''' is part of the Faculty of Arts and Sciences (Queen's Faculty of Arts and Sciences) at Queen's University (Queen's University, Canada), in Kingston, Ontario, Canada. The School of Music is housed on the main campus of the University within Harrison-LeCaine Hall on Bader Lane. Founded in 1969 as the Department of Music, students at the School can enroll in the Bachelor of Music (B. Mus) program, Bachelor of Arts (Music) program, or the Concurrent Education (Music) program. The Queen's University Faculty of Law is a professional faculty of Queen's University (Queen's University, Canada) in Kingston (Kingston, Ontario), Ontario, Canada and is regarded as one of the most prestigious institutions of legal education in Canada. '''WGR''', or '''WGR Sports Radio 550''', is an all sports radio station in Buffalo, New York that broadcasts on 550 AM (AM radio). It is the flagship station (Flagship (radio)) of the Buffalo Bills, Buffalo Sabres, and Buffalo Bandits, and is currently the only full-time sports talk station in the city of Buffalo. Its studios are located in Amherst, New York, and transmitter in suburban Hamburg, New York (Hamburg (village), New York). Although it has a power of 5,000 watts, during the day its signal can be heard as far north as Barrie (Barrie, Ontario), Peterborough (Peterborough, Ontario) and Kingston, Ontario, as far west as Windsor, Ontario, as far east as Syracuse (Syracuse, New York), and as far south as Erie, Pennsylvania and Cleveland (Cleveland, Ohio) and Youngstown, Ohio. At night its signal can be heard as far north as Sudbury (Greater Sudbury), Barrie and Peterborough, Ontario, as far west as Guelph (Guelph, Ontario), Kitchener (Kitchener, Ontario) and Waterloo, Ontario, as far east as Batavia (Batavia, New York), and as far south as Jamestown (Jamestown, New York) and Olean (Olean, New York). *Hamilton (Hamilton, Ontario) - CHML *Kingston (Kingston, Ontario) - CKLC (CKLC-FM) CKLC-FM (CFLY-FM) (shared affiliation 1953-1964) *London (London, Ontario) - CFPL (CFPL (AM)) Towards the close of the action, as the flagship ''Royal George'' was maneuvering to fire another broadside, a 24-pound shot struck her stern and raked her whole length, killing eight men, and doing much damage. ''Royal George'' also had severe damage to her top mast and rigging. Other British warships were damaged but the extent is unknown. Upon this the signal of retreat was given and the British fleet bore away for Kingston, Ontario without ceremony. At this, the band struck up the national tune of Yankee Doodle, and the troops yelled three cheers of victory. He was born in Kingston (Kingston, Ontario) around 1790 and was educated at Cornwall (Cornwall, Ontario) by John Strachan. During the War of 1812, he served with the Frontenac militia. In 1820, he was appointed to the Legislative Council (Legislative Council of Upper Canada) for the province. In 1822, he became an honorary member of the Executive Council (Executive Council of Upper Canada) and was made a regular member 5 years later. The Province of Ontario used manpower whenever possible, to employ as many people as it could. In Kingston, Ontario an unemployment relief camp on Barriefield lower common was set up under the command of the Commandant of the Royal Military College of Canada. Public works projects at the Royal Military College of Canada included rebuilding the dry stone wall and moat of Fort Frederick (Fort Frederick (Kingston)); the physics building extension, the connection from the Fort Frederick Dormitory to the new Yeo mess building, the new wing of the hospital, a new garage, roadwork, levelling the grounds at RMC for new football fields and a new running track. http: data4.archives.ca netacgi nph-brs?s2 &s4 &s3 &s1 kingston&s6 y+and+gif&s8 &Sect4 AND&l 0&Sect1 IMAGE&Sect2 THESOFF&Sect4 AND&Sect5 FOTOPEN&Sect6 HITOFF&d FOTO&p 1&u http: www.archives.ca 02 02011503_e.html&r 123&f G Public works projects at the Royal Military College of Canada He was born in Stockbridge, Massachusetts in 1799, the son of Barnabas Bidwell. His family settled in Bath (Bath, Ontario) in Upper Canada before the War of 1812. He studied with a law firm in Kingston (Kingston, Ontario) and was called to the Ontario Bar in 1821. When his father was unseated in 1821 based on allegations of misappropriation of funds in Massachusetts, Bidwell presented himself as a candidate but was declared ineligible. In 1824, he was allowed to run for office and was elected to the 9th Parliament of Upper Canada representing Lennox (Lennox County, Ontario) & Addington (Addington County, Ontario). He held the seat until 1836. In 1828, he helped introduce a bill which made it easier for American-born residents to become citizens. He also lobbied for responsible government within the province. - * University of Ottawa, Program in Epidemiology, Ottawa, Canada * Queen's University, Community Health and Epidemiology, Kingston (Kingston, Ontario), Canada * Lakehead University, Master of Public Health (MPH) Thunder Bay, Canada At Havana 1965, Ivkov shared 2nd-4th places with Geller and Fischer, and defeated Fischer for the second time in their game; the winner was Smyslov. In fact he was leading before he blew an easily won game against a tail ender; this would have been his greatest victory. Ivkov shared 2nd-3rd places in the Yugoslav Championship at Titograd (Podgorica) 1965 with 11.5 18 as Gligoric won. Then at Zagreb 1965, Ivkov scored perhaps his most impressive career victory, sharing the title with Wolfgang Uhlmann on 13.5 19, ahead of World Champion Tigran Petrosian, Lajos Portisch, Larsen, and Bronstein. Ivkov won at Venice 1966 with 5 7. He ended 4th at Beverwijk 1966 on 10 15 as Polugaevsky won. Ivkov won at Eersel 1966 with 4 5. He had a disappointing result at the elite Piatigorsky Cup tournament at Santa Monica, California, finishing with a minus score, as Spassky won. But then he nearly won the 1966 Open Canadian Chess Championship at Kingston (Kingston, Ontario). He shared 3rd-4th at Sarajevo 1966 with 10 15, behind winners Mikhail Tal and Dragoljub Ciric. He was 4th at Palma de Mallorca 1966 with 9.5 15 behind winner Tal. The Queen’s Principalship (1936-1951) After nearly eight years as the President of the University of Alberta, Robert Wallace was offered the Principalship at Queen’s University in Kingston (Kingston, Ontario), Ontario by chancellor James Richardson. Wallace accepted the offer, and was installed as the University’s eleventh Principal on September 1, 1936. He was the first scientist to ever hold the position. (Nine of the previous 10 Principals were ministers, the other was a Classics professor.) He would hold the position until his formal retirement in 1951. *Robert Malcolm Memorial Pipe Band (Burnaby, BC (British Columbia)) *Rob Roy Pipeband and Highland dancers (Kingston (Kingston, Ontario), Ontario) *Rocky Mountain Pipe Band (Calgary, Alberta) In 2000, Corus Entertainment acquired the stations. In February 2001, Corus converted CKDO to its short-lived talk radio network (also consisting of CHML (CHML (AM)) in Hamilton (Hamilton, Ontario), CFPL (CFPL (AM)) in London (London, Ontario), CKRU in Peterborough (Peterborough, Ontario), CFFX (CFFX-FM) in Kingston (Kingston, Ontario) and CJOY in Guelph), but the station returned to the oldies format by the summer of that year. On the outbreak of the War of 1812 he joined the 2nd Regiment of York Militia as a Subaltern and was seriously wounded at the Battle of Queenston Heights. He crawled from the battlefield to a nearby village where his wounds were hurriedly dressed. Because of an infection caused by the late removal of a bullet he was not fit to fight when the Americans attacked York in April, 1813. McLean buried the York militia’s colours in the woods and escaped to Kingston, Ontario. He fought again at Battle of Lundy's Lane, but was captured by the Americans and held prisoner for the remainder of the war. He was born in Kingston (Kingston, Ontario) in Upper Canada in 1791, the son of a Scottish (Scotland) immigrant who served with Joseph Brant during the American Revolution. The family moved from Kingston to Newark (Niagara-on-the-Lake) and then York (Toronto), where Thomson began work as a clerk in a general store. In 1810, he was transferred to Kingston. Although a member of the local militia, he did not serve in the War of 1812 due to poor health. In 1815, his employer returned to France and Thomson purchased the Kingston store. In 1819, he became editor and owner of the ''Upper Canada Herald'', a weekly newspaper, which soon had the largest circulation of any newspaper in Upper Canada. He also printed pamphlets, books and reports, including ''The statutes of the province of Upper Canada'' in 1831. He was born in New Jersey in 1785 and later settled in Nelson Township (Nelson, Ontario), Halton County (Halton County, Ontario). He founded a settlement called Hannahville with his brothers, help set up the first school in the area and served on the district council. In 1828, he was elected to the Legislative Assembly of Upper Canada for Halton as a Reformer (Reform Party (pre-Confederation)); he did not run in 1830 but was reelected in 1834. He was elected to the 1st Parliament of the Province of Canada in East Halton. He opposed the move of the capital from Kingston (Kingston, Ontario) to Montreal. In 1841, he supported the District Councils Act (District Councils Act (1841)), which was opposed by the other Reformers. He also expressed his disapproval after the Reform government resigned in protest in 1843. So, another Reform candidate was chosen to run in East Halton in 1844; when Hopkins ran as well, the vote was split and the Conservative (Conservative Party of Canada (historical)) candidate, George Chalmers, won. In 1850, he was elected again in East Halton as a Clear Grit, defeating the incumbent Reformer, John Wetenhall. After 1851, he retired from politics. He moved to Hamilton (Hamilton, Ontario) in 1870. Follow-up reports indicate that rumbles could be felt as far as Kingston, Ontario (w:Kingston, Ontario), Montreal, Quebec (w:Montreal) and New York (w:New York). The Canadian Geological Survey stated 14 seismometer (w:Seismometer) stations revising a magnitude of 4.5 from 2.99 on the Richter Scale (w:Richter_magnitude_scale). The USGS pronounced it to be a 4.0 tremor.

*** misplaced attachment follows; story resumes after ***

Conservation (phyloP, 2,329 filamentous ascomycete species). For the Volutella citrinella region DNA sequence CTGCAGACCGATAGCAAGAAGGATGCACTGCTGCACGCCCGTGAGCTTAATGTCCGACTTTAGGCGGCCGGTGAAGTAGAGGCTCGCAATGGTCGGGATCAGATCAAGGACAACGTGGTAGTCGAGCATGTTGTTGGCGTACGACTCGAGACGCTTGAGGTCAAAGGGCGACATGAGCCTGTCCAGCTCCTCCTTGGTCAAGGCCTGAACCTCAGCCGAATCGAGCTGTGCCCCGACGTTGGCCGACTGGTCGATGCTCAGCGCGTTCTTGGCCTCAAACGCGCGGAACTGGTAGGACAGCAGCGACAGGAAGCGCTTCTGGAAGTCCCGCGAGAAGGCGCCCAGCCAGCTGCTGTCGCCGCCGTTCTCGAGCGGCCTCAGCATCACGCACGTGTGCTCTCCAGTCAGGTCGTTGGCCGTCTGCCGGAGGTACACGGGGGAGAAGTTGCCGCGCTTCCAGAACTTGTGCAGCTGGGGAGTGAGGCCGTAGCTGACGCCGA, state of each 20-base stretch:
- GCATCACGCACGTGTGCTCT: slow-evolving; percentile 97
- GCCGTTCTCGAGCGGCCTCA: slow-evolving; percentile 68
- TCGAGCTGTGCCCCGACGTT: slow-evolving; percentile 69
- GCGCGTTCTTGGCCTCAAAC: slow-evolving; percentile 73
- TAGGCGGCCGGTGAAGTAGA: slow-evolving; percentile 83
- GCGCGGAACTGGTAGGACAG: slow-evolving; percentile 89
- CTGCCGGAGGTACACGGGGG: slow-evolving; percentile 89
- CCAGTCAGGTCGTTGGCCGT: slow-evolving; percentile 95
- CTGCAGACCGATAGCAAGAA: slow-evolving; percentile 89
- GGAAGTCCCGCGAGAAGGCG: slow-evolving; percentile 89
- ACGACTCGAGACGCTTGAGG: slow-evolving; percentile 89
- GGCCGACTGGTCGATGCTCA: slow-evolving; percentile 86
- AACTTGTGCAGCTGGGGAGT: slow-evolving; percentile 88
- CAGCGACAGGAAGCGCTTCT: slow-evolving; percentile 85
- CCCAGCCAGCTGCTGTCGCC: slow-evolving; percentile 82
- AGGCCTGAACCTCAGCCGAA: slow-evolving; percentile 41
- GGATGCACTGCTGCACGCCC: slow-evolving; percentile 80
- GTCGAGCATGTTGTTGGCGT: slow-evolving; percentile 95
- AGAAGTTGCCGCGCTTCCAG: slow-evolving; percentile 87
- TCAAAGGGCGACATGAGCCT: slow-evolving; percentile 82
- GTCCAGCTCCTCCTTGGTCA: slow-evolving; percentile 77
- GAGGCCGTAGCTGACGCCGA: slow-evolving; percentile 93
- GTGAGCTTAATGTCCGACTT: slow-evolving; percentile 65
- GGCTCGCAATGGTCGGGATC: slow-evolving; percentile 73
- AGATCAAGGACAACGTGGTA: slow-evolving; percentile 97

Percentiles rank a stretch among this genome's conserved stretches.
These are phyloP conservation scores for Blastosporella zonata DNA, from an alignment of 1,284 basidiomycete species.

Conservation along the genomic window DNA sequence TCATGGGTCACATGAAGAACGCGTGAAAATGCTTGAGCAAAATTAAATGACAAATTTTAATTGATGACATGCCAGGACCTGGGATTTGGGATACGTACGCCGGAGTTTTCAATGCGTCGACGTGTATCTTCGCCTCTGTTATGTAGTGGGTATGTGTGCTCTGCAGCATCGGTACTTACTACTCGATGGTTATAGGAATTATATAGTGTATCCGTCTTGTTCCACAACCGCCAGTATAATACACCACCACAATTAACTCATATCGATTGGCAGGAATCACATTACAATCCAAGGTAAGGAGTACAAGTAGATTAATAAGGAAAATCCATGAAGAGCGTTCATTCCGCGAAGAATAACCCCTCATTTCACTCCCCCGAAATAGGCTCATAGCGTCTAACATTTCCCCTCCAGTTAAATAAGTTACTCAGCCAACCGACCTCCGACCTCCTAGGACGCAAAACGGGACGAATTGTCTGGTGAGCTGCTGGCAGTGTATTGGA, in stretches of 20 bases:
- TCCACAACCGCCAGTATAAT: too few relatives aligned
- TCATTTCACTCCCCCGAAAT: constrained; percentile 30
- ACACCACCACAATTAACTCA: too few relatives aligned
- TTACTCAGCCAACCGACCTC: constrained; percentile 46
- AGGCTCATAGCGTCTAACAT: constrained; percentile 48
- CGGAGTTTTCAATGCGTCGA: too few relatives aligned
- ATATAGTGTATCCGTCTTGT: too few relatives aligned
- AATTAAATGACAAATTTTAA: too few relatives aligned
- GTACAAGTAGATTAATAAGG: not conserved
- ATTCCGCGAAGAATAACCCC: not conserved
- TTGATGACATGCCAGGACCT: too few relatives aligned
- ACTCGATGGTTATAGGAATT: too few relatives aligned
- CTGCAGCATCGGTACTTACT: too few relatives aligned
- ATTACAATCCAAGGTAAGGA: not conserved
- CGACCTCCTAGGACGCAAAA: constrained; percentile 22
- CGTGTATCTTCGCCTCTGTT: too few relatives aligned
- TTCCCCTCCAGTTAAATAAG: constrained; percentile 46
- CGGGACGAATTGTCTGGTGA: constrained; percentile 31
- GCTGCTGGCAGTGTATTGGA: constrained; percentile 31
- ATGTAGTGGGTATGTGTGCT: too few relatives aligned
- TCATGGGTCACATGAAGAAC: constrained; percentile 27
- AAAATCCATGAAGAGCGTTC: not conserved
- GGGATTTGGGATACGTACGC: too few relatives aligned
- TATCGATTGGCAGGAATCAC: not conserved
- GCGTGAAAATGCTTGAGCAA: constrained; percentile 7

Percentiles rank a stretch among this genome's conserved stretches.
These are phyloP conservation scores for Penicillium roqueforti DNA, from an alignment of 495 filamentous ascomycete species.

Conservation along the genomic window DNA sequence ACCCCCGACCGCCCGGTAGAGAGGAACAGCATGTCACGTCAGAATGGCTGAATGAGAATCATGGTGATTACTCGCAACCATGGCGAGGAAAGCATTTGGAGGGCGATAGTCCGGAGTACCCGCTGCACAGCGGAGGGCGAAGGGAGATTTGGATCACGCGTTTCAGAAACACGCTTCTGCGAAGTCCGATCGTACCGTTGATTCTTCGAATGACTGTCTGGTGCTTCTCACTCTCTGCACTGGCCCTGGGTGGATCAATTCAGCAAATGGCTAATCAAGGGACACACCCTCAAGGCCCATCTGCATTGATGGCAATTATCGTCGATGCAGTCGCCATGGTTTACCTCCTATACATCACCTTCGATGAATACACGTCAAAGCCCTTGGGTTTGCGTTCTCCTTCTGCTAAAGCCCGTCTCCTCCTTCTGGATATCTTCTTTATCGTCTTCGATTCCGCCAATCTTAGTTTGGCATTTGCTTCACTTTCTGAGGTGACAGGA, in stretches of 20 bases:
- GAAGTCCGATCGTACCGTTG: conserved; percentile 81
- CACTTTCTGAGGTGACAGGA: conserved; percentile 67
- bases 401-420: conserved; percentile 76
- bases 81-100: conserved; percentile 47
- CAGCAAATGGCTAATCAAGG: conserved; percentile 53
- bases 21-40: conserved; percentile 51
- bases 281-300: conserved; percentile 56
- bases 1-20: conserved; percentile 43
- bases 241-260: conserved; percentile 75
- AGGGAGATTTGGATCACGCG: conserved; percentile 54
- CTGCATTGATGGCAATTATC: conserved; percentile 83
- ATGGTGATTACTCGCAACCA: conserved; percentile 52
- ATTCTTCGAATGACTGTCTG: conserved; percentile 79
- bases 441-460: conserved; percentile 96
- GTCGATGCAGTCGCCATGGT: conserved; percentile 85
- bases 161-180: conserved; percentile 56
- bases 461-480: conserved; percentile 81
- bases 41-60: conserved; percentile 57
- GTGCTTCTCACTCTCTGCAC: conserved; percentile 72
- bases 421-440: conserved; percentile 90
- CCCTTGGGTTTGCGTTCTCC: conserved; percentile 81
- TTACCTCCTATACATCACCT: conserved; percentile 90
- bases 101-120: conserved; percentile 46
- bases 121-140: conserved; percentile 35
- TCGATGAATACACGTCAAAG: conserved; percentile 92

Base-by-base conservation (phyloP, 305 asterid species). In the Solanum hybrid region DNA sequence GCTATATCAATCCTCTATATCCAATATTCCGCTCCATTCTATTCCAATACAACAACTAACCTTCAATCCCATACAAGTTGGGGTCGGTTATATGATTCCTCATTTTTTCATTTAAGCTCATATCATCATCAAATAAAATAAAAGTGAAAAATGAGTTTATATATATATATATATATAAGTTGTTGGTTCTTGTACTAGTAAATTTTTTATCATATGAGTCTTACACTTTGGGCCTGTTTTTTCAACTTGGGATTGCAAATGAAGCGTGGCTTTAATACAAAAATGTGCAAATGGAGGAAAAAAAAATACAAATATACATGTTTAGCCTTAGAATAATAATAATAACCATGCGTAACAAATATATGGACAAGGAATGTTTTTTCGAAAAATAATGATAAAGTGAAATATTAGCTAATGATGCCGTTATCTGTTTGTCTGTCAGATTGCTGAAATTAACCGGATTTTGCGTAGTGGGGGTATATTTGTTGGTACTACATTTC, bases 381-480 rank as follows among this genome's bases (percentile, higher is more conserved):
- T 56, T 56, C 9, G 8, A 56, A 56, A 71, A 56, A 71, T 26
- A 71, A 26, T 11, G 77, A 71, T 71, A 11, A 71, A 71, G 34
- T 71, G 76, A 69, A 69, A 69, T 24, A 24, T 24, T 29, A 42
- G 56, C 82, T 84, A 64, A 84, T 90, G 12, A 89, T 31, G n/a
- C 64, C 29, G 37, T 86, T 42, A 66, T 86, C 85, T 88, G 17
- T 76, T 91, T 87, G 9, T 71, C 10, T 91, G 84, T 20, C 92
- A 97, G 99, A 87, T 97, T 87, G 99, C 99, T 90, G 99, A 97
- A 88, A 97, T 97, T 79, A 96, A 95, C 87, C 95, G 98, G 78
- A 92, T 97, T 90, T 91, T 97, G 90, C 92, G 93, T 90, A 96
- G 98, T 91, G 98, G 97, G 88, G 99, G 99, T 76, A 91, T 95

paintings show